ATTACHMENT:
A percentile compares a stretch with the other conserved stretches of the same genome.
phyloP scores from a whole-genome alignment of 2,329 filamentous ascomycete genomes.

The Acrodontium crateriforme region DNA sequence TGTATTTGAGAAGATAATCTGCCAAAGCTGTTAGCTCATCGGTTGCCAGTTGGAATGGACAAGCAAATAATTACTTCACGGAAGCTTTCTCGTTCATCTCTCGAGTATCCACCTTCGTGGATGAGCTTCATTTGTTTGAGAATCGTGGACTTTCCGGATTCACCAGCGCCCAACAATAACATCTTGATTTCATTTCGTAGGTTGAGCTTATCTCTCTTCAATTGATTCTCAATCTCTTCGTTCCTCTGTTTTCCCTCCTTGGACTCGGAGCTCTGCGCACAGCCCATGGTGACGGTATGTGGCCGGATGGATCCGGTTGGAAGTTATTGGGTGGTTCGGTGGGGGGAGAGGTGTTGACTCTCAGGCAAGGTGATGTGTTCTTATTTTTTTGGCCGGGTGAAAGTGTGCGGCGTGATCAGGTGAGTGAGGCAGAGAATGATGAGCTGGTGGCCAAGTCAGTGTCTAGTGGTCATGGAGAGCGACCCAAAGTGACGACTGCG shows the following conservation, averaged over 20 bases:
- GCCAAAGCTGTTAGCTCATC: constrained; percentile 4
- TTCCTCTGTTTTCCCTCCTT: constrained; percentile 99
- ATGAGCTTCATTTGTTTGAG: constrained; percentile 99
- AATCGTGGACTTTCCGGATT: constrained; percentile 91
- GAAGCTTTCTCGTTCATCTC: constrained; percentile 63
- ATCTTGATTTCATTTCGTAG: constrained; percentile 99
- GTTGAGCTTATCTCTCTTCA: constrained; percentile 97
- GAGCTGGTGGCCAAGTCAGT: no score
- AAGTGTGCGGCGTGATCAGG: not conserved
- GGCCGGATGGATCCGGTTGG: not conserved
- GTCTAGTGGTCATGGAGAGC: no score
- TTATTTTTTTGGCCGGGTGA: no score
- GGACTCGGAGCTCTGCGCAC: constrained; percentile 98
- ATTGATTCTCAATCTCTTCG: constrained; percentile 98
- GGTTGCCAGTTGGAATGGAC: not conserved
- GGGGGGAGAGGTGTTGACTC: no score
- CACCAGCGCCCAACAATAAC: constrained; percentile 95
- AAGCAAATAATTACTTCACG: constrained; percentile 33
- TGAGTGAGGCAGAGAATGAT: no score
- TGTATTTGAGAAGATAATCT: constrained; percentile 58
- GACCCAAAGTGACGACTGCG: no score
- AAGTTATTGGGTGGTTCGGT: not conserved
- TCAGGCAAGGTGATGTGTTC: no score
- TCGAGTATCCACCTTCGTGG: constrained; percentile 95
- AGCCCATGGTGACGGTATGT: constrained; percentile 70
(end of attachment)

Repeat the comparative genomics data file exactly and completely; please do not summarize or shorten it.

A percentile compares a stretch with the other conserved stretches of the same genome.
phyloP scores from a whole-genome alignment of 2,329 filamentous ascomycete genomes.

The Acrodontium crateriforme region DNA sequence TGTATTTGAGAAGATAATCTGCCAAAGCTGTTAGCTCATCGGTTGCCAGTTGGAATGGACAAGCAAATAATTACTTCACGGAAGCTTTCTCGTTCATCTCTCGAGTATCCACCTTCGTGGATGAGCTTCATTTGTTTGAGAATCGTGGACTTTCCGGATTCACCAGCGCCCAACAATAACATCTTGATTTCATTTCGTAGGTTGAGCTTATCTCTCTTCAATTGATTCTCAATCTCTTCGTTCCTCTGTTTTCCCTCCTTGGACTCGGAGCTCTGCGCACAGCCCATGGTGACGGTATGTGGCCGGATGGATCCGGTTGGAAGTTATTGGGTGGTTCGGTGGGGGGAGAGGTGTTGACTCTCAGGCAAGGTGATGTGTTCTTATTTTTTTGGCCGGGTGAAAGTGTGCGGCGTGATCAGGTGAGTGAGGCAGAGAATGATGAGCTGGTGGCCAAGTCAGTGTCTAGTGGTCATGGAGAGCGACCCAAAGTGACGACTGCG shows the following conservation, averaged over 20 bases:
- GCCAAAGCTGTTAGCTCATC: constrained; percentile 4
- TTCCTCTGTTTTCCCTCCTT: constrained; percentile 99
- ATGAGCTTCATTTGTTTGAG: constrained; percentile 99
- AATCGTGGACTTTCCGGATT: constrained; percentile 91
- GAAGCTTTCTCGTTCATCTC: constrained; percentile 63
- ATCTTGATTTCATTTCGTAG: constrained; percentile 99
- GTTGAGCTTATCTCTCTTCA: constrained; percentile 97
- GAGCTGGTGGCCAAGTCAGT: no score
- AAGTGTGCGGCGTGATCAGG: not conserved
- GGCCGGATGGATCCGGTTGG: not conserved
- GTCTAGTGGTCATGGAGAGC: no score
- TTATTTTTTTGGCCGGGTGA: no score
- GGACTCGGAGCTCTGCGCAC: constrained; percentile 98
- ATTGATTCTCAATCTCTTCG: constrained; percentile 98
- GGTTGCCAGTTGGAATGGAC: not conserved
- GGGGGGAGAGGTGTTGACTC: no score
- CACCAGCGCCCAACAATAAC: constrained; percentile 95
- AAGCAAATAATTACTTCACG: constrained; percentile 33
- TGAGTGAGGCAGAGAATGAT: no score
- TGTATTTGAGAAGATAATCT: constrained; percentile 58
- GACCCAAAGTGACGACTGCG: no score
- AAGTTATTGGGTGGTTCGGT: not conserved
- TCAGGCAAGGTGATGTGTTC: no score
- TCGAGTATCCACCTTCGTGG: constrained; percentile 95
- AGCCCATGGTGACGGTATGT: constrained; percentile 70